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Are Fair Trade electronics on their way?

(5) June 15th, 2010

Are Fair Trade electronics on their way?

Fair Trade is currently making its way through many industries. We see it anywhere from chocolate and coffee to clothing and handicrafts. Which begs the question, when will it sweep through electronics and the tech world? You may have read in the news lately that the company that makes everything you’ve ever touched (and I’m not freaking kidding) has actually turned out to be a really lousy place to work. So lousy in fact, that 10 employees have killed themselves, citing horrible work conditions.

Foxconn are the world’s largest contract electronics manufacturer, producing goods for big names such as Cisco, Intel, Hewlett-Packard, Dell, Motorola, Microsoft, Nintendo, Sony, and Apple, and it’s apparently such a harrowing place to work that people are literally walking upstairs to the roof and jumping off. Unreasonable amounts of overtime, beatings, not being allowed to converse with coworkers while on the job, military-style drills, and being punished by being forced to stand at attention for long periods of time are among the complaints from the workers at the factory, based in Shenzhen, China. Foxconn themselves have admitted to breaching local labour laws, with their workers doing an extra 80 hours of overtime per month, over double the legally permitted 36 hours. The company having only 3 registered suicides the year before, realised this problem and combatted it by sending out a memo to staff making them promise not to kill themselves. I’m not shitting you. Some psychiatrists have pointed out the importance of noting that the number of suicides is not abnormally high when compared with China’s estimated suicide rate of 15 per 100,000 per year, with Foxconn’s Longhua plant having a workforce of over 300,000.

Who is responsible for making sure workers are looked after? Surely it’s the factory foremen overseeing the employees personally? No, it must be their supervisors, they’re just taking orders after all, so it’s the manufacturer’s responsibility. Well by that logic if we keep going up the chain it must be the job of the companies contracting the manufacturers… Bugger it, we’ll let the law handle it, even if they’re crap at policing it. Or maybe…. just maybe…

Is it you?

Would you pay $100-$200 more for a Fair Trade iPhone? Is it our responsibility to vote with our wallets? The electronics industry is one where a majority of decisions are made with the hip pocket in mind, it will be interesting to see how Fair Trade fares.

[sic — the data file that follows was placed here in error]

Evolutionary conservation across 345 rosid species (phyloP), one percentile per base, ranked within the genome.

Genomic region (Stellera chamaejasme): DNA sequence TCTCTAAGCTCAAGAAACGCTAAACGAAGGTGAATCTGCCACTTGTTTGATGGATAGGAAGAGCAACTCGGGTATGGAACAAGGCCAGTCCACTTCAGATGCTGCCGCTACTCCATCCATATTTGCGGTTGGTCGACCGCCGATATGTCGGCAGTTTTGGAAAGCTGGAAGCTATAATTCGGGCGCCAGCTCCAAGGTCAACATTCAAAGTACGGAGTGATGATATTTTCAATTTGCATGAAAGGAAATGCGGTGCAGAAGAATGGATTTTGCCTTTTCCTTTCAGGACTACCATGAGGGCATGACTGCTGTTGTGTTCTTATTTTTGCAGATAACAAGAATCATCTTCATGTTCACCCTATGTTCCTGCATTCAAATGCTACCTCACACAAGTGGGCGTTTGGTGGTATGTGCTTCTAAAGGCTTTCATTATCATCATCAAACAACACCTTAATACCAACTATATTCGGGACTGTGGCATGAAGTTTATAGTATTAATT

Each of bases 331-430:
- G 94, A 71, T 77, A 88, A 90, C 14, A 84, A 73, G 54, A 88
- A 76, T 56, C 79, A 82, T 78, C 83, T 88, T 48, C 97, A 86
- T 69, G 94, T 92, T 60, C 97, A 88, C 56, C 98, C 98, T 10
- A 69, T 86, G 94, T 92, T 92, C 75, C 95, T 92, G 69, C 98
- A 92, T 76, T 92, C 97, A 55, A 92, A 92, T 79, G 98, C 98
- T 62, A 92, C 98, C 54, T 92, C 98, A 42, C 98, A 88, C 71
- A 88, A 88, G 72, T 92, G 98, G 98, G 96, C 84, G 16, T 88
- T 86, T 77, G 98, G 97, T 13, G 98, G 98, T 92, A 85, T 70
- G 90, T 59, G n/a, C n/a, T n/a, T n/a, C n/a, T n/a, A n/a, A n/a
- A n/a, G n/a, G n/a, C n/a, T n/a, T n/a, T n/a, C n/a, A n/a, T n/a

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5 Responses to “Are Fair Trade electronics on their way?”

  1. Justinbiebersballsack says:

    Can you feed my love of irony and confirm that you wrote the Fair Trade article on a piece of technology that was most probably made in this exact factory?

  2. Leena says:

    Yep, wrote it on my Macbook Pro, of which a Fair Trade version would have been purchased had there been the option. This isn’t a “zomg Foxconn is evilll” article, it’s more a pondering on when Fair Trade is going to make its way to electronics. I’ll be first in line to pay extra when it does. :)

  3. Justinbiebersballsack says:

    Personally Im cool with it. After all western decadence and consumerism is built on the back of poorly treated 3rd world labourers. :P
    At any rate, your article actually point to the fact that the suicide rate for this factory is lower than the Chinese average. This factory should be seen as a beacon of best practice in China

  4. Ceylon says:

    I would. Would pay more for naturally-sourced materials, too — which is part of why I’m eyeing a Pro to replace my MacBook. Admittedly there’s still gonna be strip mining for the silicon/copper/alumin(i)um to build the hardware, but it’ll be slightly less destructive.

    I don’t want my computers made of orphans’ tears! (They’re bad for the wiring.)

  5. Jen says:

    Hmm, it’s kind of hard to know if something is genuinely “fair trade” or not. I remember people making a big fuss about buying clothes in Oz but I know that a lot of these clothes were made in sweat shops by parents of friends. Their work conditions didn’t meet any basic Australian workplace health standards and people were paid less than minimum wage. How did their bosses get away with it? Well workers were paid by their output not by the hour. These workers were stuck in their home garages sewing together clothes long into the night for as little as 2 an hour.

    I had a friend who was a cleaner and got paid $4 an hour, he was employed by a contractor and cleaned big companies. As a overseas student he didn’t complain because it was so hard to find work. Same deal, you’re given a certain number of hours to clean a number of floors. Your pay slip says you’ve worked two hours but you’ve worked much more to get the amount of work done.

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